Union chief: Teachers felt rushed after Newtown
HARTFORD, Conn. (AP) — Teachers felt they were rushed into returning to the classroom following the 2012 mass shooting at Sandy Hook Elementary School, the president of the local teachers union said Friday.
Tom Kuroski, president of the Newtown Federation of Teachers, told members of a state commission that some teachers, still struggling with their own emotions, felt ill-prepared to deal with their returning students.
The shooting, which left 20 first graders and six educators dead, occurred on Dec. 14, 2012, a Friday. Classes resumed for Newtown students, except those attending Sandy Hook, on Dec. 18, the following Tuesday. Sandy Hook students returned to classes on Jan. 3, 2013.
"If you look at what other school districts have done, that have endured similar tragedies, they've definitely given their teachers some time to get the training, the thorough training that they're going to need in order to do the best job they can when they return," said Kuroski, a science teacher. "A one-day workshop where our input wasn't even listened to was not something that we thought was moving us in the right direction."
Friday marked the 21st meeting of the Sandy Hook Advisory Commission, created by Gov. Dannel P. Malloy to come up recommendations on gun safety, mental health and school security in wake of the massacre. Hamden Mayor Scott Jackson, the commission's chairman, said Friday that the 16-member panel is in the final stages of crafting its report, and he expects it may be finished in about six weeks.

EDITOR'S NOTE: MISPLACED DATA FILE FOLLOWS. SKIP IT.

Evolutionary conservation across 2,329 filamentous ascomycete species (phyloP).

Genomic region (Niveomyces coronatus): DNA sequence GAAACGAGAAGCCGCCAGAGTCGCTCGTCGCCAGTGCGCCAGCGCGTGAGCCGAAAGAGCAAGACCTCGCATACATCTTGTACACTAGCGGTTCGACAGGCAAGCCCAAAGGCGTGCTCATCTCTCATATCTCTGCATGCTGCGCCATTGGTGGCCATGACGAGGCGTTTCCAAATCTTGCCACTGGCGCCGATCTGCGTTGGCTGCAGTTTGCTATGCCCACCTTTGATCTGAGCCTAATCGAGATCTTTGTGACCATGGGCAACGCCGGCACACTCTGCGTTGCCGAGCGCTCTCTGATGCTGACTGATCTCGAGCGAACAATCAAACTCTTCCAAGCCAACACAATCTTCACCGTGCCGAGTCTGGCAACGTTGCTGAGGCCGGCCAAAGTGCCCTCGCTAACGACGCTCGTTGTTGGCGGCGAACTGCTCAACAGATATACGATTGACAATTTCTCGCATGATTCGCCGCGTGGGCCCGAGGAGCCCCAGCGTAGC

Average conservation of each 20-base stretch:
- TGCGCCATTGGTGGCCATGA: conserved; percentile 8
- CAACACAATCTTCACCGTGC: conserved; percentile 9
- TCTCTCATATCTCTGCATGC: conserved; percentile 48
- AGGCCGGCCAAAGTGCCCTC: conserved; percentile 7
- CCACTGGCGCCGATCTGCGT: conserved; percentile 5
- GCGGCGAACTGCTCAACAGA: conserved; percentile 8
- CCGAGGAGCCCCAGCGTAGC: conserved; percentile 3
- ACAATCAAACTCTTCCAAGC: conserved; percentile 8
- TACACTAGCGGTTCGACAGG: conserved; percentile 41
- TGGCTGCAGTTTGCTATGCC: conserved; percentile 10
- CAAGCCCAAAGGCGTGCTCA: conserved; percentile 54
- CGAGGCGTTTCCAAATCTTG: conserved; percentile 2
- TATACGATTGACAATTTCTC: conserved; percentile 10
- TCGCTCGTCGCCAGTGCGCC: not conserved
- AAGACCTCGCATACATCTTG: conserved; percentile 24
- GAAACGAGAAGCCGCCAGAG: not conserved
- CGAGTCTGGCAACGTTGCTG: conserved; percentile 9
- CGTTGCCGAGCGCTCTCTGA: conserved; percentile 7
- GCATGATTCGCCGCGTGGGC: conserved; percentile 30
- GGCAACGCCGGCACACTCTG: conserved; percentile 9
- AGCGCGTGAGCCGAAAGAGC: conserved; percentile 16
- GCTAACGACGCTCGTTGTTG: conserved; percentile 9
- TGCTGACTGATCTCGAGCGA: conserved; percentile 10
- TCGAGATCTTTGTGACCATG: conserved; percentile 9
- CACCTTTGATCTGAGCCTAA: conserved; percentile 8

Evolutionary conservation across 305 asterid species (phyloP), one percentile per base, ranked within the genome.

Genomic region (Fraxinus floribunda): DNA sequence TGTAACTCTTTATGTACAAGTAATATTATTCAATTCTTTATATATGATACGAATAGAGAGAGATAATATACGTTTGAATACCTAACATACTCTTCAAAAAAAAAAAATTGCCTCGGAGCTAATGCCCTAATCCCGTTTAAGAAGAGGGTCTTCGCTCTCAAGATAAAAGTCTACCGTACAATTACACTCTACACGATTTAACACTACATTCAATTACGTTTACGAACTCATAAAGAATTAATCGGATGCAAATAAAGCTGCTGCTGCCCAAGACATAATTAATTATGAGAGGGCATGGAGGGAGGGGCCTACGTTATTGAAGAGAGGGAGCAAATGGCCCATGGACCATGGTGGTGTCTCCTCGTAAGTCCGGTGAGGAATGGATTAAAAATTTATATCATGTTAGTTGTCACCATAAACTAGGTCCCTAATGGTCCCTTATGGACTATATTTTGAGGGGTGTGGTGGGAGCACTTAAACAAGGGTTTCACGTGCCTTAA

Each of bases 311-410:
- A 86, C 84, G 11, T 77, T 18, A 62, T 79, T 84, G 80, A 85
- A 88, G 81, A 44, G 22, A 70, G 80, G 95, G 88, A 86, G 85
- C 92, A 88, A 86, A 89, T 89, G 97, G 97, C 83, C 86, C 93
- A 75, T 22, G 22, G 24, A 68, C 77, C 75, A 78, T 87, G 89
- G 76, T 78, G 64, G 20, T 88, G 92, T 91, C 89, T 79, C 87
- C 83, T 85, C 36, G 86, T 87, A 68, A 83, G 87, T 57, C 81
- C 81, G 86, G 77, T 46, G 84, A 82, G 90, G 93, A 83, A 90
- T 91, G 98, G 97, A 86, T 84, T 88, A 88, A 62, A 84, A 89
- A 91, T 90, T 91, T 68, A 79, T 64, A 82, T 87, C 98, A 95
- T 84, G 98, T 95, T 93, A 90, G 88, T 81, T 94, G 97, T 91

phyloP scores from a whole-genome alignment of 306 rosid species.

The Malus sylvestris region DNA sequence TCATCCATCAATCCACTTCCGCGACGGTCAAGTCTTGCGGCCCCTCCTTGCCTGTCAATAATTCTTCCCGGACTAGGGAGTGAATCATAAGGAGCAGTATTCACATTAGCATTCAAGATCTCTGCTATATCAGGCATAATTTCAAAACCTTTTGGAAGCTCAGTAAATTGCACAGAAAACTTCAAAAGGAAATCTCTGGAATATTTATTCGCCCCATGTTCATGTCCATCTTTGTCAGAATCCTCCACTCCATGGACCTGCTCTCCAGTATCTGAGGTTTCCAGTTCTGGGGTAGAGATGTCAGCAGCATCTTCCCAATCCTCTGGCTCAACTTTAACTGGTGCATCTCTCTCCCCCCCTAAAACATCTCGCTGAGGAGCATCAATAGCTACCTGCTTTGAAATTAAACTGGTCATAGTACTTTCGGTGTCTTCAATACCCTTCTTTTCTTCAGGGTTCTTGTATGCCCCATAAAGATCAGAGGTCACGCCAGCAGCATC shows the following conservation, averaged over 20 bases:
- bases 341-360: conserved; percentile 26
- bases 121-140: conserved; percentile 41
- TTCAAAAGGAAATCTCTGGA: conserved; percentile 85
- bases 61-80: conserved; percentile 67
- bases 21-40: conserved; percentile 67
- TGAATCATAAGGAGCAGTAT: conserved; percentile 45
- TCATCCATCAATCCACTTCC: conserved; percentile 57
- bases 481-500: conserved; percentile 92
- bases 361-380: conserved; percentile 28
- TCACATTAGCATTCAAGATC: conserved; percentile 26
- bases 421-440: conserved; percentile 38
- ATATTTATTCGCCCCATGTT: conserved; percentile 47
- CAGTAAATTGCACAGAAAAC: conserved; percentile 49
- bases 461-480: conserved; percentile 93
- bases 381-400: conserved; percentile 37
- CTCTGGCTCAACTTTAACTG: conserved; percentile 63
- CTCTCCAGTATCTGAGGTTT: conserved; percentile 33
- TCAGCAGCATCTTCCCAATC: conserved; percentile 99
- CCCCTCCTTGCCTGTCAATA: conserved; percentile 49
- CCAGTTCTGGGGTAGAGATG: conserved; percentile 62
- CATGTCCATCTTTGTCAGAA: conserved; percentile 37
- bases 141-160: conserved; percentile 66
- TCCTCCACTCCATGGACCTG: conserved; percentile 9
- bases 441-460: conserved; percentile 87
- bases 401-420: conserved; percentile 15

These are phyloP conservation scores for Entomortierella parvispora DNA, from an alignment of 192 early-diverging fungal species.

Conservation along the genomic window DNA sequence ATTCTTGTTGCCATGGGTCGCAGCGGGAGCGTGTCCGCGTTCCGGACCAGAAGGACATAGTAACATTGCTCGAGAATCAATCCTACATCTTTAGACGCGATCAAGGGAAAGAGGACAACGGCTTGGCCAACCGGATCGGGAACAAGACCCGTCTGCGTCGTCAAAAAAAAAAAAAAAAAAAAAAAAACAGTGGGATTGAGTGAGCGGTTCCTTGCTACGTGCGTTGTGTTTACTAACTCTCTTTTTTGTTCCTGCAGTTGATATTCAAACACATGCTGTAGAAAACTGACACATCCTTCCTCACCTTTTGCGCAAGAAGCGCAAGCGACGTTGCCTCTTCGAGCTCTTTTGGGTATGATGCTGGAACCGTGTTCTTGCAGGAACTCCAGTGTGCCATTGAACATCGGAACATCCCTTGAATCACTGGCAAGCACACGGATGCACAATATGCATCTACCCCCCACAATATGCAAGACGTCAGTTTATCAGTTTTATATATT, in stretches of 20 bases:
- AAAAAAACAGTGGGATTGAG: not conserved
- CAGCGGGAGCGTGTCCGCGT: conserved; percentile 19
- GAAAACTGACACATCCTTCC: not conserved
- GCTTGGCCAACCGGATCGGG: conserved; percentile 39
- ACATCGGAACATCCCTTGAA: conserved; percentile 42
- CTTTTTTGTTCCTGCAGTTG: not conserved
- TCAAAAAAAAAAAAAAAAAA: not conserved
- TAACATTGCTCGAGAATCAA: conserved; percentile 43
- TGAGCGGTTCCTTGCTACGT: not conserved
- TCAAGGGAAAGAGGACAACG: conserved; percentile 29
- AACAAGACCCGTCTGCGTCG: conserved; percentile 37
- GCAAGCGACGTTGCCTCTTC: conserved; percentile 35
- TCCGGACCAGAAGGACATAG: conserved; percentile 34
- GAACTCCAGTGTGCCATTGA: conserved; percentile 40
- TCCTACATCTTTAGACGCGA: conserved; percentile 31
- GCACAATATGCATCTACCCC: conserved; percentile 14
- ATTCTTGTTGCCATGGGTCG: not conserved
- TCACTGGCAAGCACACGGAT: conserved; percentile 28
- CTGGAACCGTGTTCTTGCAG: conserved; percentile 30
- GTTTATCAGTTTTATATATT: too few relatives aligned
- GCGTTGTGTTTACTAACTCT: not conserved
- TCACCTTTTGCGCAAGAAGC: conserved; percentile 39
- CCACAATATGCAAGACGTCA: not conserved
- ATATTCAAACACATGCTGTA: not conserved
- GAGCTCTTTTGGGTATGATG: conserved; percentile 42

Besides Kuroski, the panel heard Friday from Vincent Riccio, owner of Security Academy of Connecticut. It's a business that specializes in active shooter training and security consulting for schools, businesses and government entities.
Kuroski described for panel members the "state of mass confusion" on the day of the shootings. He said he wasn't included in the initial meetings with school administrators about how to proceed and a decision was made to hold a mental health training session that Sunday to prepare for students returning on that Monday. He said teachers felt they weren't ready yet to return to work so soon afterward.
"I think the desire to move forward as quickly as possible, that people lost track of what was going on," he said.
Ultimately, Kuroski said, Newtown teachers returned to work even though some didn't feel ready emotionally.
"They felt as though they wouldn't be there for their kids who they loved, and they were letting them down somehow," Kuroski said. "They felt, all of us felt, like we needed to be there, even to the expense of our own mental health."
Since then, however, Kuroski said mental health services for students and staff have been "well done."
Also on Friday, Kuroski expressed concerns that federal grant funding to improve security in Newtown's various schools didn't arrive until this June. He said the changes in the Newtown public schools' administration was likely to blame.